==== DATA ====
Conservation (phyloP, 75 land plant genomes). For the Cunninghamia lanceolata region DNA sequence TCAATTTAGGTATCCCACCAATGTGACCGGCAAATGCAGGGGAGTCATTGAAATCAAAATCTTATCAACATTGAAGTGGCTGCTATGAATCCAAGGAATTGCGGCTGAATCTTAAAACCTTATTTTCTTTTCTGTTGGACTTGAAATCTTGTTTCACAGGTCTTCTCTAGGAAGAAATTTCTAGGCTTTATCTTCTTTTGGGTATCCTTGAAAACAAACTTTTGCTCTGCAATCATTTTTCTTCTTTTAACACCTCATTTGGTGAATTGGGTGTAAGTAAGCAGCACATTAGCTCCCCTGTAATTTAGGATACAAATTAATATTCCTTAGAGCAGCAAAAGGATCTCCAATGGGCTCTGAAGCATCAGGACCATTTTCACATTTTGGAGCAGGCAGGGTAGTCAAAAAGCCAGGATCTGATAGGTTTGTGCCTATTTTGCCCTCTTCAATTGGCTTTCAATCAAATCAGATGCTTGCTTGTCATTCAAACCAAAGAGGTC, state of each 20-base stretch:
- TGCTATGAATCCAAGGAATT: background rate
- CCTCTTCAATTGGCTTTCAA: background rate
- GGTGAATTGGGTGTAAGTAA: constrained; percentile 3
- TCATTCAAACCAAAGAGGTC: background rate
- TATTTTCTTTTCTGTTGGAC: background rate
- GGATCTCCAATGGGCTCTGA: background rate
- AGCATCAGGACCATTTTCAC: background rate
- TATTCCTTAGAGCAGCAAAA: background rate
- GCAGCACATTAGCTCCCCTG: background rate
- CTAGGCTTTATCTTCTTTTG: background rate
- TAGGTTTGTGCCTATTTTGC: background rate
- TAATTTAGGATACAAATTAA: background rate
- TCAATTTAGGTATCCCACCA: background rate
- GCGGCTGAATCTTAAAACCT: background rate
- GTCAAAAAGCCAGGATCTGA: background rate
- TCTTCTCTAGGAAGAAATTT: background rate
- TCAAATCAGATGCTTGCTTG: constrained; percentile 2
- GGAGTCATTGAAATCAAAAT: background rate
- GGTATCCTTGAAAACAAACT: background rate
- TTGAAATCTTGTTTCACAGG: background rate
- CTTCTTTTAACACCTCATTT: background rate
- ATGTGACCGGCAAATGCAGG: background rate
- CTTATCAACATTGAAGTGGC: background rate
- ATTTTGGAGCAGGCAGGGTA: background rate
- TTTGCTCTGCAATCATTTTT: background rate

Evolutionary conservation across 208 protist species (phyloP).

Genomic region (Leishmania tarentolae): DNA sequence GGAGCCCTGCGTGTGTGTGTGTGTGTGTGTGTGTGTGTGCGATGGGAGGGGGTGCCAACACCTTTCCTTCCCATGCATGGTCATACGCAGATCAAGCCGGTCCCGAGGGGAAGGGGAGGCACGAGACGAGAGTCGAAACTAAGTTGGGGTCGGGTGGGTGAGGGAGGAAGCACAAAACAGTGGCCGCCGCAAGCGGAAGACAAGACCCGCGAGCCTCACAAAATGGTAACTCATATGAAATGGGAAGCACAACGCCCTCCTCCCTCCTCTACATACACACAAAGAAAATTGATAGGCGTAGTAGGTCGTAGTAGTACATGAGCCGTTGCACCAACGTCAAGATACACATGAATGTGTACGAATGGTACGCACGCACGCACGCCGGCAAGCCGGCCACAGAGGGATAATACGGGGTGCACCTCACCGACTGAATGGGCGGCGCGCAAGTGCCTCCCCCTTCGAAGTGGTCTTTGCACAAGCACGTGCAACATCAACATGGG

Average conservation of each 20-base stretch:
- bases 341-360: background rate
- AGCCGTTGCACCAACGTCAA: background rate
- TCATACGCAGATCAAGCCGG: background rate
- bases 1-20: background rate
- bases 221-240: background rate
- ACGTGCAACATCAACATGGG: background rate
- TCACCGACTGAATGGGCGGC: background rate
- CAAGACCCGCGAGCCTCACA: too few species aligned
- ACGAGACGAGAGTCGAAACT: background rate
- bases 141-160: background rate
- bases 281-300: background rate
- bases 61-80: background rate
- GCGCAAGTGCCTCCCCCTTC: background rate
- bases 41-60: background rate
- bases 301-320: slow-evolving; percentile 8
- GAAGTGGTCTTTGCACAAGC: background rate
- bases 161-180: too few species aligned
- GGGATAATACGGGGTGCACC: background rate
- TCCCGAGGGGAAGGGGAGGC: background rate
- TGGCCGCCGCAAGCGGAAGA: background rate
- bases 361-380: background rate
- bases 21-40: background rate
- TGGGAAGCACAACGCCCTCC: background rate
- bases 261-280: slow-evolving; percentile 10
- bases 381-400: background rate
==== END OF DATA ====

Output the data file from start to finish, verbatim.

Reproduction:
Conservation (phyloP, 75 land plant genomes). For the Cunninghamia lanceolata region DNA sequence TCAATTTAGGTATCCCACCAATGTGACCGGCAAATGCAGGGGAGTCATTGAAATCAAAATCTTATCAACATTGAAGTGGCTGCTATGAATCCAAGGAATTGCGGCTGAATCTTAAAACCTTATTTTCTTTTCTGTTGGACTTGAAATCTTGTTTCACAGGTCTTCTCTAGGAAGAAATTTCTAGGCTTTATCTTCTTTTGGGTATCCTTGAAAACAAACTTTTGCTCTGCAATCATTTTTCTTCTTTTAACACCTCATTTGGTGAATTGGGTGTAAGTAAGCAGCACATTAGCTCCCCTGTAATTTAGGATACAAATTAATATTCCTTAGAGCAGCAAAAGGATCTCCAATGGGCTCTGAAGCATCAGGACCATTTTCACATTTTGGAGCAGGCAGGGTAGTCAAAAAGCCAGGATCTGATAGGTTTGTGCCTATTTTGCCCTCTTCAATTGGCTTTCAATCAAATCAGATGCTTGCTTGTCATTCAAACCAAAGAGGTC, state of each 20-base stretch:
- TGCTATGAATCCAAGGAATT: background rate
- CCTCTTCAATTGGCTTTCAA: background rate
- GGTGAATTGGGTGTAAGTAA: constrained; percentile 3
- TCATTCAAACCAAAGAGGTC: background rate
- TATTTTCTTTTCTGTTGGAC: background rate
- GGATCTCCAATGGGCTCTGA: background rate
- AGCATCAGGACCATTTTCAC: background rate
- TATTCCTTAGAGCAGCAAAA: background rate
- GCAGCACATTAGCTCCCCTG: background rate
- CTAGGCTTTATCTTCTTTTG: background rate
- TAGGTTTGTGCCTATTTTGC: background rate
- TAATTTAGGATACAAATTAA: background rate
- TCAATTTAGGTATCCCACCA: background rate
- GCGGCTGAATCTTAAAACCT: background rate
- GTCAAAAAGCCAGGATCTGA: background rate
- TCTTCTCTAGGAAGAAATTT: background rate
- TCAAATCAGATGCTTGCTTG: constrained; percentile 2
- GGAGTCATTGAAATCAAAAT: background rate
- GGTATCCTTGAAAACAAACT: background rate
- TTGAAATCTTGTTTCACAGG: background rate
- CTTCTTTTAACACCTCATTT: background rate
- ATGTGACCGGCAAATGCAGG: background rate
- CTTATCAACATTGAAGTGGC: background rate
- ATTTTGGAGCAGGCAGGGTA: background rate
- TTTGCTCTGCAATCATTTTT: background rate

Evolutionary conservation across 208 protist species (phyloP).

Genomic region (Leishmania tarentolae): DNA sequence GGAGCCCTGCGTGTGTGTGTGTGTGTGTGTGTGTGTGTGCGATGGGAGGGGGTGCCAACACCTTTCCTTCCCATGCATGGTCATACGCAGATCAAGCCGGTCCCGAGGGGAAGGGGAGGCACGAGACGAGAGTCGAAACTAAGTTGGGGTCGGGTGGGTGAGGGAGGAAGCACAAAACAGTGGCCGCCGCAAGCGGAAGACAAGACCCGCGAGCCTCACAAAATGGTAACTCATATGAAATGGGAAGCACAACGCCCTCCTCCCTCCTCTACATACACACAAAGAAAATTGATAGGCGTAGTAGGTCGTAGTAGTACATGAGCCGTTGCACCAACGTCAAGATACACATGAATGTGTACGAATGGTACGCACGCACGCACGCCGGCAAGCCGGCCACAGAGGGATAATACGGGGTGCACCTCACCGACTGAATGGGCGGCGCGCAAGTGCCTCCCCCTTCGAAGTGGTCTTTGCACAAGCACGTGCAACATCAACATGGG

Average conservation of each 20-base stretch:
- bases 341-360: background rate
- AGCCGTTGCACCAACGTCAA: background rate
- TCATACGCAGATCAAGCCGG: background rate
- bases 1-20: background rate
- bases 221-240: background rate
- ACGTGCAACATCAACATGGG: background rate
- TCACCGACTGAATGGGCGGC: background rate
- CAAGACCCGCGAGCCTCACA: too few species aligned
- ACGAGACGAGAGTCGAAACT: background rate
- bases 141-160: background rate
- bases 281-300: background rate
- bases 61-80: background rate
- GCGCAAGTGCCTCCCCCTTC: background rate
- bases 41-60: background rate
- bases 301-320: slow-evolving; percentile 8
- GAAGTGGTCTTTGCACAAGC: background rate
- bases 161-180: too few species aligned
- GGGATAATACGGGGTGCACC: background rate
- TCCCGAGGGGAAGGGGAGGC: background rate
- TGGCCGCCGCAAGCGGAAGA: background rate
- bases 361-380: background rate
- bases 21-40: background rate
- TGGGAAGCACAACGCCCTCC: background rate
- bases 261-280: slow-evolving; percentile 10
- bases 381-400: background rate